CV fighters of 1942: can Sea Hurricane beat the Zero Wildcat?

Discussion in 'Aviation' started by tomo pauk, Feb 13, 2012.

  1. tomo pauk

    tomo pauk Creator of Interesting Threads

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    ... albeit not in a 1:1 sense, but all together as a fighter for aircraft carriers. Both for RN and hyothetically for USN IJN - what operations would go better/worse with Hurris aboard instead of one of famed duo?
     
  2. muscogeemike

    muscogeemike Member

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    #2 muscogeemike, Feb 13, 2012
    Last edited: Feb 13, 2012
    I would think that the RN would have been better off (except for the night fighting capabilities) with the Sea Hurri than the Fulmar. While on the subject of a Naval fighter - why didn't the RN use the F2A 1/2 Buffalo since it was available much earlier than the Fulmar and (on paper anyway) had better performance?
     
  3. oldcrowcv63

    oldcrowcv63 Well-Known Member

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    #3 oldcrowcv63, Feb 13, 2012
    Last edited: Feb 13, 2012
    The F4F had the legs that the Hurricane did not. That's critical for its escort and cyclic ops role especially when one is operating twice the number of strike aircraft. You want the CAP to stay up throughout the flight ops cycle. The rest is up for grabs I think. The Hurricane was a sound aircraft and in some ways outperformed thre F4F. I would argue the F2A-1 or -2 (with some combat modifications such as those performed by the Finns) should have stayed in production and the RN should have bought every one produced. The two was a hot handler. (Pilots loved it! until it grew into the F2A-3. The export B339 and B439 had none of the handling and performance of the -2, as I understand it.
     
  4. tomo pauk

    tomo pauk Creator of Interesting Threads

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    F4F-4 was credited with combat range of 105 nmi (~120 miles) - not much of legs?
     
  5. Shortround6

    Shortround6 Well-Known Member

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    don't forget that combat range includes form up time, landing time and a healthy reserve for finding the carrier. with only one plane taking off at at a time and landing at at time the rest of the flight/squadron have to circle until all have taken off or landed. 15 minutes of circling is 20 miles radius at just 160mph.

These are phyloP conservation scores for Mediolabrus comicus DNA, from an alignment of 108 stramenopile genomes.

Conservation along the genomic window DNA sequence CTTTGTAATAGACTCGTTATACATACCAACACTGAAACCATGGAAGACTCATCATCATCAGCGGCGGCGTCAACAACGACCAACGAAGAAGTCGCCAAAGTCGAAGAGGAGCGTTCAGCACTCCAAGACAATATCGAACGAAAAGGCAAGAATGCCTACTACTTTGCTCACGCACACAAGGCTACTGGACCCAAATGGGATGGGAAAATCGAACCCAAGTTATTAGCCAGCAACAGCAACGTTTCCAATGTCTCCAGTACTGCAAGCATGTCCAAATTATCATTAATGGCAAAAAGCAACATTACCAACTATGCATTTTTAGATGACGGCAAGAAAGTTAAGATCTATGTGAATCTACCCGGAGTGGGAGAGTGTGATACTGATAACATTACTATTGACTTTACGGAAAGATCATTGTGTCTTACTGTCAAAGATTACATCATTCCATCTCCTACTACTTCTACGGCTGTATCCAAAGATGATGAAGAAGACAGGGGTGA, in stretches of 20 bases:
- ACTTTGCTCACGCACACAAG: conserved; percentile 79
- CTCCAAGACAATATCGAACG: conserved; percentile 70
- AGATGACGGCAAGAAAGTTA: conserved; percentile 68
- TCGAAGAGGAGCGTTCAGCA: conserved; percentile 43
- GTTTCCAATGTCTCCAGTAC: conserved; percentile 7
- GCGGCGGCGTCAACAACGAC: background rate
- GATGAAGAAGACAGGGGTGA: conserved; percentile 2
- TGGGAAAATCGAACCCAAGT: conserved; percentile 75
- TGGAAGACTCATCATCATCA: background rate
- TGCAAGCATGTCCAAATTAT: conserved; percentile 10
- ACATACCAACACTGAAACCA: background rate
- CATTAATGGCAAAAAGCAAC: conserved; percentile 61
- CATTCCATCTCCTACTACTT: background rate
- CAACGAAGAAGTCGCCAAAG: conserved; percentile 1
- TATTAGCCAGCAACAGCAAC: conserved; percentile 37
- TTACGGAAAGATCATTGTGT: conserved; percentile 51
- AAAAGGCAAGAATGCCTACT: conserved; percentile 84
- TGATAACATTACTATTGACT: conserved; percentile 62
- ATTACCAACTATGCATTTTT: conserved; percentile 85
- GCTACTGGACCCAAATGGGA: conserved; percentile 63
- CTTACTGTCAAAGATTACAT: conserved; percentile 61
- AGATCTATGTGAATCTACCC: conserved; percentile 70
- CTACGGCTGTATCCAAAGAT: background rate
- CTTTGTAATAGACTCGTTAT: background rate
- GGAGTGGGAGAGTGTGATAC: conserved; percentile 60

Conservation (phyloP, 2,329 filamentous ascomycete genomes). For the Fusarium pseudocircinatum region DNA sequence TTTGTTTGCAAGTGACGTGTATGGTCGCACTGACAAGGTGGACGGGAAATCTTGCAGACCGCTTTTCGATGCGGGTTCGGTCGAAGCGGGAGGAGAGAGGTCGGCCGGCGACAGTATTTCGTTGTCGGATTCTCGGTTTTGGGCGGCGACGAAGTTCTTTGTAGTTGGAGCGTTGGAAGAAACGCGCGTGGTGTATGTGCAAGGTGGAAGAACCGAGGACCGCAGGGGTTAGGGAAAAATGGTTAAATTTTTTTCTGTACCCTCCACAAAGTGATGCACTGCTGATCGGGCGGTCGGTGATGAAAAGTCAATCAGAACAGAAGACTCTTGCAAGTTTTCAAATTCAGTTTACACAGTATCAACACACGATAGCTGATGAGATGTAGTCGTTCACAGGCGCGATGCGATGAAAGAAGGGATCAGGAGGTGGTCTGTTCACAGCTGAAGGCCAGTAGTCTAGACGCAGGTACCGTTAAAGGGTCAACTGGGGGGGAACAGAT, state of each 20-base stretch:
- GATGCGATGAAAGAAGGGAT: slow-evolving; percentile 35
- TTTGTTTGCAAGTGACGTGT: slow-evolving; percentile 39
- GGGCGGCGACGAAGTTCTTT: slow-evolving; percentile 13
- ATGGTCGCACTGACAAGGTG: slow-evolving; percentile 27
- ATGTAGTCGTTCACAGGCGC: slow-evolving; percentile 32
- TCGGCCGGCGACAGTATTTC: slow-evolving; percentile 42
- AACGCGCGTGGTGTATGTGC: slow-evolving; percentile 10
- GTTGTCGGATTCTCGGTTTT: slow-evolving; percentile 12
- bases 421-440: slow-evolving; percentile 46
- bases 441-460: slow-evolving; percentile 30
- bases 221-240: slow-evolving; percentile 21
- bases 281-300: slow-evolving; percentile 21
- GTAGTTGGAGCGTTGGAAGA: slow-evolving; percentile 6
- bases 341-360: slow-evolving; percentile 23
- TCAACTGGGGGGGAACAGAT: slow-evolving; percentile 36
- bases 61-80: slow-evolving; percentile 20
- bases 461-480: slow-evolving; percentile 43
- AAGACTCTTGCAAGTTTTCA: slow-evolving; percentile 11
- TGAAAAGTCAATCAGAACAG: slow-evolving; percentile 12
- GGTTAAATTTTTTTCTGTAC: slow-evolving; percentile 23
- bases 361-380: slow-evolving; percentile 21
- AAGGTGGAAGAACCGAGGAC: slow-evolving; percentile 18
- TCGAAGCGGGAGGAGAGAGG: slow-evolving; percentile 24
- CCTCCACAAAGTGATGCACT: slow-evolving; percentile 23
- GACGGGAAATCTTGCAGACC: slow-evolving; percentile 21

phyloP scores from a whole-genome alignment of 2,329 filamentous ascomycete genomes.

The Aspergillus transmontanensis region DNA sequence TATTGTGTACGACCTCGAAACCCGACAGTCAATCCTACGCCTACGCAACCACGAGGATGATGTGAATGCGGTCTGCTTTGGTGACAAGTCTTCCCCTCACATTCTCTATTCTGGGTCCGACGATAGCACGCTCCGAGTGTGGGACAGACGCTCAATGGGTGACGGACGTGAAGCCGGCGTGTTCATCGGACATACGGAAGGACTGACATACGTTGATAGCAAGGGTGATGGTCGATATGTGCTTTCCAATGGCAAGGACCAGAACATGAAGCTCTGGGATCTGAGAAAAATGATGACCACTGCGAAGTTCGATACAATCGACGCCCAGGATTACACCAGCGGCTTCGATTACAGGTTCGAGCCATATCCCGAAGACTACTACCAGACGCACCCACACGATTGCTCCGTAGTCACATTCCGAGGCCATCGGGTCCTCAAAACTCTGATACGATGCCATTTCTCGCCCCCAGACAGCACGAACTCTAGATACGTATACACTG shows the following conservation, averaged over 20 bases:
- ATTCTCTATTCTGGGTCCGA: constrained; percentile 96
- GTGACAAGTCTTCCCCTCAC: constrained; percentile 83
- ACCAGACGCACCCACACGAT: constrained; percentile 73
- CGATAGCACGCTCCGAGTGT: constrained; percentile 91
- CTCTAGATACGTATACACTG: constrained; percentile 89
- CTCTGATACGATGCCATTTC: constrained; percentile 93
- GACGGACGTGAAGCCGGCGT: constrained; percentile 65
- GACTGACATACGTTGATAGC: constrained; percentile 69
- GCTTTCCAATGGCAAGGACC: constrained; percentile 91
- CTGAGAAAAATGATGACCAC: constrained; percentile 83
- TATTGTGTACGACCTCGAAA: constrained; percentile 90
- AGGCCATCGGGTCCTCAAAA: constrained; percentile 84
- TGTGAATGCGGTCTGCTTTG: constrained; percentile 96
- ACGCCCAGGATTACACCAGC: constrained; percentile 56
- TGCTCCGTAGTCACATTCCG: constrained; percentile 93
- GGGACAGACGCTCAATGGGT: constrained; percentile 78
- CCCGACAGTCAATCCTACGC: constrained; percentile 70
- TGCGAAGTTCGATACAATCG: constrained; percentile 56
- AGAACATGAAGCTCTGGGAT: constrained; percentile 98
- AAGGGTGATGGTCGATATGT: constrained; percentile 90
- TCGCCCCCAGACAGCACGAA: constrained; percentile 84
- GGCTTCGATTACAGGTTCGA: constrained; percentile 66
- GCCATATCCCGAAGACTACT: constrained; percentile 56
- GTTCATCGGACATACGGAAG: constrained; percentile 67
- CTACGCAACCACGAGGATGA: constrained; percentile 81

Work the Hurricane backwards.take out the combat allowance, and a reserve and take out a reasonable form up and landing loiter time, from the Hurricanes 420-480 mile "range" and then cut n half for radius.
     
  6. tomo pauk

    tomo pauk Creator of Interesting Threads

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    You are right about that, the best figure I was able to find for SH is 505 miles, vs. 830 for F4F-4. Quite a reduction of distance to cover.

    The pluses for SH, vs. Zero, might be the gun firing time vs. Zeros cannons of 1942, better armor protection, should be better in dive. The minuses would include far less range, climb, low speed handling.
    Vs. F3F-4, the Hurri should be better climber (if someone can find whether Hurris were over-boosting their Merlins, please post), slightly better gun firing time, while lacking in range, punch protection. The carrier would be able to carry more Grummans.
    F3F-3 seem to have no weak spots vs. Sea Hurri (unlike vice-versa).
     
  7. oldcrowcv63

    oldcrowcv63 Well-Known Member

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    Look at an operation at Midway as an example. 6 F4F led by John Thach who is about to introduce his famous weave flies 175 nm and fights a battle against dozens of zeros. Shoots down confirmed three I believe and returns to USN CV-5. The well-practiced Yorktown unlike the Enterprise and Hornet used a running rendezvous wherein the slowest A/C, the TBD departed first, then the SBDs and finally the F4F escorts. It also launched only one deckload (morning deck spot included CAP, escorts, one VB and one VT quadron or roughly about 40-45 aircraft) at a time which made for much faster plane handling and less fuel consumption. I believe the Hornet and Enterprise each had about 60 aircraft spotted and with defered departure everything launched waited to form up. It didn't work very well because they used so much gas in waiting that ultimately Spruance sent them off piecemeal before the second group could be brought up from the hangar and spotted for launch. I think that's how it went. Combat radius was not 100 nm but more like 175. With drop tanks at Guadacanal the F4F were ranging up to 225 nm for combat with Zeros